The perspective associated with the image path 62a in FIG. 4E may be oriented to view downwardly in similar fashion to the perspective associated with the image path 62a in FIGS. 3A-3K, or the perspective associated with the image path 62a may be oriented to view more horizontally, such as depicted in FIG. 4E.

FIG. 4F is a map of an image field 156 of a split-view or multi-region imager 60def divided into three regions to capture separate views, and FIG. 4G shows an alternative division of the image field 156 into three alternative regions to capture the separate views, to demonstrate that the left and right views need not be symmetrical. In general, the sizes of the different regions can be set by the designer subject to constraints such as possible mirror placement and form factors for the reader 150.

FIG. 4H is a front view of a second set of mirrors 130d (mirrors 130d1, 130d2 and 130d3) reflecting a left lower perspective of a view volume 64d along an image path 62d to an imager 60d of the optical code reader 150. With reference to FIG. 4H, an image of the object 20 in the view volume 64d, captured from the left lower perspective and propagated through the lower transparent plate 96 along the image path segment 62d1, is reflected upward and outward away from the center of the reader 150 by the primary mirror 130d1 along the image path segment 62d2 to the secondary mirror 130d2 which reflects the image sideward toward the center of the reader 150 along the image path segment 62d3 to a tertiary mirror 130d3 on a split mirror 130def which reflects the image downward along an image path segment 62d3 to the imager 60def that may be supported on the PCB 140 located in the lower housing portion 84 of the housing 82. The image path segments 62d1, 62d2 and 62d3 overlap spatially in a volume between the mirrors 130d1 and 130d2. The perspective associated with the image path 62d in FIG. 4 may be oriented similarly to or differently from the perspective associated with the image path 62d in FIG. 3.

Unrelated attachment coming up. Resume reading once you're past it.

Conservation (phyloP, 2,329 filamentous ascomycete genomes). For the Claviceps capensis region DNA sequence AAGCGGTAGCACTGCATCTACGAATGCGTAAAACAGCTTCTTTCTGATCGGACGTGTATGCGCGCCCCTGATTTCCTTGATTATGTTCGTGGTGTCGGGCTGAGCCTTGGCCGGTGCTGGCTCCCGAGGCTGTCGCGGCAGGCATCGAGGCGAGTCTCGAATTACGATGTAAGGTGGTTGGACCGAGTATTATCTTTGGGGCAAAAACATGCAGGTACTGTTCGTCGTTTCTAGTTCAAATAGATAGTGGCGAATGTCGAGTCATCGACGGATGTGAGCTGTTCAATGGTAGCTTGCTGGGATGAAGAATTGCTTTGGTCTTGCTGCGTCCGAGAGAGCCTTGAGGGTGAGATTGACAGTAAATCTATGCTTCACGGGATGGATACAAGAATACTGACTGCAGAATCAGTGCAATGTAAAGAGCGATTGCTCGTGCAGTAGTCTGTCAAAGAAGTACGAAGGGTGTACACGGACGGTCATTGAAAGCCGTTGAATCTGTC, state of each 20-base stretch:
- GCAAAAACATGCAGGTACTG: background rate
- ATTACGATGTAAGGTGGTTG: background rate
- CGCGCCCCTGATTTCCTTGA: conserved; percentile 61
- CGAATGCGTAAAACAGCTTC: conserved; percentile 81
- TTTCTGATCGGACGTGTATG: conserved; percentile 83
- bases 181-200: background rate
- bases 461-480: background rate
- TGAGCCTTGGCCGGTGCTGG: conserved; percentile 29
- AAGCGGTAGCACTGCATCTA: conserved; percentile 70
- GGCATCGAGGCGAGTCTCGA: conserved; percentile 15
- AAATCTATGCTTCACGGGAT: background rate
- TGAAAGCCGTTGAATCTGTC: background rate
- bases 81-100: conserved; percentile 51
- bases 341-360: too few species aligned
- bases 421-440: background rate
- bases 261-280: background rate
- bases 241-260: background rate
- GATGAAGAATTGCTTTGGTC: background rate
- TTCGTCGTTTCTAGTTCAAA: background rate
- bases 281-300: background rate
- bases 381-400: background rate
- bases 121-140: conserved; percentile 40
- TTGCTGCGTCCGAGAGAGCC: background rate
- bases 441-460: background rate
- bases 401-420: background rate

The mirrors 130d1 and 130d2 may be separated as shown, or they may be abutting, or they may be integrated into a single split mirror or other monolithic mirror structure, with or without nonreflective regions in proximity to their intersection. The mirrors 130d1 and 130d2 lie in respective planes that intersect one another at an acute angle.

FIG. 4I is a front view of a third set of mirrors 130e (mirrors 130e1, 130e2 and 130e3) reflecting a right lower perspective of the view volume 64e along the image path 62e to the imager 60def of the optical code reader 150. With reference to FIG. 4I, an image of the object 20 in the view volume 64e, captured from the right lower perspective and propagated through the lower transparent plate 96 along the image path segment 62e1, is reflected upward and outward away from the center of the reader 150 by the primary mirror 130e1 along the image path segment 62e2 to the secondary mirror 130e2 which reflects the image sideward toward the center of the reader 150 along the image path segment 62e3 to a tertiary mirror 130e3 on the split mirror 130def which reflects the image downward along an image path segment 62e3 to the imager 60def, which may be supported on the PCB 140. The image path segments 62e1, 62e2 and 62e3 overlap spatially in a volume between the mirrors 130e1 and 130e2.

The mirrors 130e1 and 130e2 may be separated as shown, or they may be abutting, or they may be integrated into a single split mirror or other monolithic mirror structure, with or without nonreflective regions in proximity to their intersection.

The perspective associated with the image path 62e in FIG. 4 may be oriented similarly to or differently from the perspective associated with the image path 62e in FIG. 3. In addition, the image path 62e may be arranged so that it is bilaterally symmetrical with the image path 62d. However, in some embodiments, the image path 62e may be arranged to be asymmetrical with the image path 62d.